UW News

July 17, 2019

First-ever visualizations of electrical gating effects on electronic structure could lead to longer-lasting devices

Image of a 2D material

Electrons ejected by a beam of light focused on a two-dimensional semiconductor device are collected and analyzed to determine how the electronic structure in the material changes as a voltage is applied between the electrodes.Nelson Yeung/Nick Hine/Paul Nguyen/David Cobden

Scientists have visualized the electronic structure in a microelectronic device for the first time, opening up opportunities for finely tuned, high-performance electronic devices.

Physicists from the University of Washington and the University of Warwick developed a technique to measure the energy and momentum of electrons in operating microelectronic devices made of atomically thin — so-called 2D — materials.

Using this information, the researchers created visual representations of the electrical and optical properties of the materials to guide engineers in maximizing 2D materials’ potential in electronic components.

The study, published July 17 in the journal Nature, could also pave the way for the types of 2D semiconductors that are likely to play a role in the next generation of electronics, in applications such as photovoltaics, mobile devices and quantum computers.

The electronic structure of a material describes how electrons behave within that material, and therefore the nature of the current flowing through it. That behavior varies depending upon the voltage — the amount of “pressure” on its electrons — applied to the material, and so changes to the electronic structure with voltage determine the efficiency of microelectronic circuits.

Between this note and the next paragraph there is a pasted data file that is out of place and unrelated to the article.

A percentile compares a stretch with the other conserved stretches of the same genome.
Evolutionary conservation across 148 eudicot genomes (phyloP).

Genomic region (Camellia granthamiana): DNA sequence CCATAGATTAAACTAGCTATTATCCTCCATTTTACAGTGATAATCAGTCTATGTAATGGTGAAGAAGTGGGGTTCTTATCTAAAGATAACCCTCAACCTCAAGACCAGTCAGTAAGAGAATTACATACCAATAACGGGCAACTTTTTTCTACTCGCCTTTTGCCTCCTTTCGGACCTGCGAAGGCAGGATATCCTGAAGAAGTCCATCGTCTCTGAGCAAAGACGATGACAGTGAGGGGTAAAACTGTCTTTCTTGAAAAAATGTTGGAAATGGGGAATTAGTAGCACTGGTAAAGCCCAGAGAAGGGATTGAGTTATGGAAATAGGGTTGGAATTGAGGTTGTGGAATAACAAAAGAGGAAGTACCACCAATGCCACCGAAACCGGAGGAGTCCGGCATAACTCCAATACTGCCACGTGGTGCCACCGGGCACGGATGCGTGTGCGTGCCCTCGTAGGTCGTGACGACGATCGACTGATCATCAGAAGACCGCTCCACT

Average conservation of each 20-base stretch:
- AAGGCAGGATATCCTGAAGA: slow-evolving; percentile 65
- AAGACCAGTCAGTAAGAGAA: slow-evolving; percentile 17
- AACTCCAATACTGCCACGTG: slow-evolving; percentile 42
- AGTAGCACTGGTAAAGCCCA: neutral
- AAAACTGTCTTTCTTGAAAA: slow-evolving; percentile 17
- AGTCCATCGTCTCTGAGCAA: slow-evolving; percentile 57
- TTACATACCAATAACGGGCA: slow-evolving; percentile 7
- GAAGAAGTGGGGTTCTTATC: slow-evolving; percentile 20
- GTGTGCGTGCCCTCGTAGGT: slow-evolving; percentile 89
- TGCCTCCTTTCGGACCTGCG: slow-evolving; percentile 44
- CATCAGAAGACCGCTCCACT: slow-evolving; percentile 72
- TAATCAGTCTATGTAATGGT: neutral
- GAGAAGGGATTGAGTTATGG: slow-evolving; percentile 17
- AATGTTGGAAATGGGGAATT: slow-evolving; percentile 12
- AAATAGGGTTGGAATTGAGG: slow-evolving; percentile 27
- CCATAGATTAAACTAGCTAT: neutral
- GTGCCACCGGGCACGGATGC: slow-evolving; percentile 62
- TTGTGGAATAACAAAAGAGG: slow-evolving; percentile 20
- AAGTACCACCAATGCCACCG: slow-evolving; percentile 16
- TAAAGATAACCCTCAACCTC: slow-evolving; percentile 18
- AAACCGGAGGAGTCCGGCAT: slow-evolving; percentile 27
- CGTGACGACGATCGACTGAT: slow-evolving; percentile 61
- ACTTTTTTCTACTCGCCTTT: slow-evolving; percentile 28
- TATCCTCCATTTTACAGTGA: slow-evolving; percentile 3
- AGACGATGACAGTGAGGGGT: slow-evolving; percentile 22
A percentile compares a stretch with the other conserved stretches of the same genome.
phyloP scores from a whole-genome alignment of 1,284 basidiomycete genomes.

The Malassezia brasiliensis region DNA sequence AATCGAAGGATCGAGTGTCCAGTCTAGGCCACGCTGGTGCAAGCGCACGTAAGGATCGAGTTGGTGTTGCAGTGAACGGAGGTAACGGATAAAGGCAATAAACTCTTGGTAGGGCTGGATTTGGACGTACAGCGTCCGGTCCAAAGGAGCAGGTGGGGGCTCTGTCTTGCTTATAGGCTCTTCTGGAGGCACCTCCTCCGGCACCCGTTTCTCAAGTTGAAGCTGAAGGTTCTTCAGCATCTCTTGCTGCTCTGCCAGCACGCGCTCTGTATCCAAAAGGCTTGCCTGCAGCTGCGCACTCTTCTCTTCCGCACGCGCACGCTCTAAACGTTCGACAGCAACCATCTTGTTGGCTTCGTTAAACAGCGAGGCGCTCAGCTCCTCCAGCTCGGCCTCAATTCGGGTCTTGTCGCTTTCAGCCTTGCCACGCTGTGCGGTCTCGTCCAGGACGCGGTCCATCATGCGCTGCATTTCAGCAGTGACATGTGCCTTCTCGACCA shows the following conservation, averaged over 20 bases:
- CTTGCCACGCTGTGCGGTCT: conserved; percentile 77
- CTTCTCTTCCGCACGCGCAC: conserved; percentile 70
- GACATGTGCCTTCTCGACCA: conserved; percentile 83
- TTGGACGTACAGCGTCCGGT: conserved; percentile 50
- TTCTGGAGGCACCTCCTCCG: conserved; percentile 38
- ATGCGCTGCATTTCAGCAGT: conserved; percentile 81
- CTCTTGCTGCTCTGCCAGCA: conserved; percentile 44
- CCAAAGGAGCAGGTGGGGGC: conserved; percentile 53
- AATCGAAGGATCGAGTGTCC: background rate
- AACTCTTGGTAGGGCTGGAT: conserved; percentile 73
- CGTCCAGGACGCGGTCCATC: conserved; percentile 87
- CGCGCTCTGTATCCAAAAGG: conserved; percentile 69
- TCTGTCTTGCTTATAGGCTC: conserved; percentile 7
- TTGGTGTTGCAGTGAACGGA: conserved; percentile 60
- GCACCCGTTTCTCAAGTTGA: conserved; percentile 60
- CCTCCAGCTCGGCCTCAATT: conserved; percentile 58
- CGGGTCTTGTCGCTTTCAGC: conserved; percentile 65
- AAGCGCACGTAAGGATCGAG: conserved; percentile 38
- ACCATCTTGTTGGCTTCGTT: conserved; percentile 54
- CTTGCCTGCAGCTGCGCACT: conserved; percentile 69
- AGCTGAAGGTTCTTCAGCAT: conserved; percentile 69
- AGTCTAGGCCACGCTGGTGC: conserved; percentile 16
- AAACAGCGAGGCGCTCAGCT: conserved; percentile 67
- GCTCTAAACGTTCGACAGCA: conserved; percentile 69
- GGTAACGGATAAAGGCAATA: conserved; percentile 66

These changes in electronic structure in operating devices are what underpin all of modern electronics. But until now there has been no way to directly see these changes to help us understand how they affect the behavior of electrons.

Their technique used angle-resolved photoemission spectroscopy, or ARPES, to “excite” electrons in the chosen material.

“It used to be that the only way to learn about what the electrons are doing in an operating semiconductor device was to compare its current-voltage characteristics with complicated models,” said co-corresponding author David Cobden, a University of Washington professor of physics and faculty member in both the Molecular Engineering & Sciences Institute and the Institute for Nano-Engineered Systems. “Now, thanks to recent advances, which allow the ARPES technique to be applied to tiny spots, combined with the advent of two-dimensional materials where the electronic action can be right on the very surface, we can directly measure the electronic spectrum in detail and see how it changes in real time.”

By applying this technique, scientists will have the information they need to develop “fine-tuned” electronic components that work more efficiently and operate at high performance with lower power consumption. It will also help in the development of 2D semiconductors that are seen as potential components for the next generation of electronics, with applications in flexible electronics, photovoltaics and spintronics. Unlike today’s 3D semiconductors, 2D semiconductors consist of just a few layers of atoms.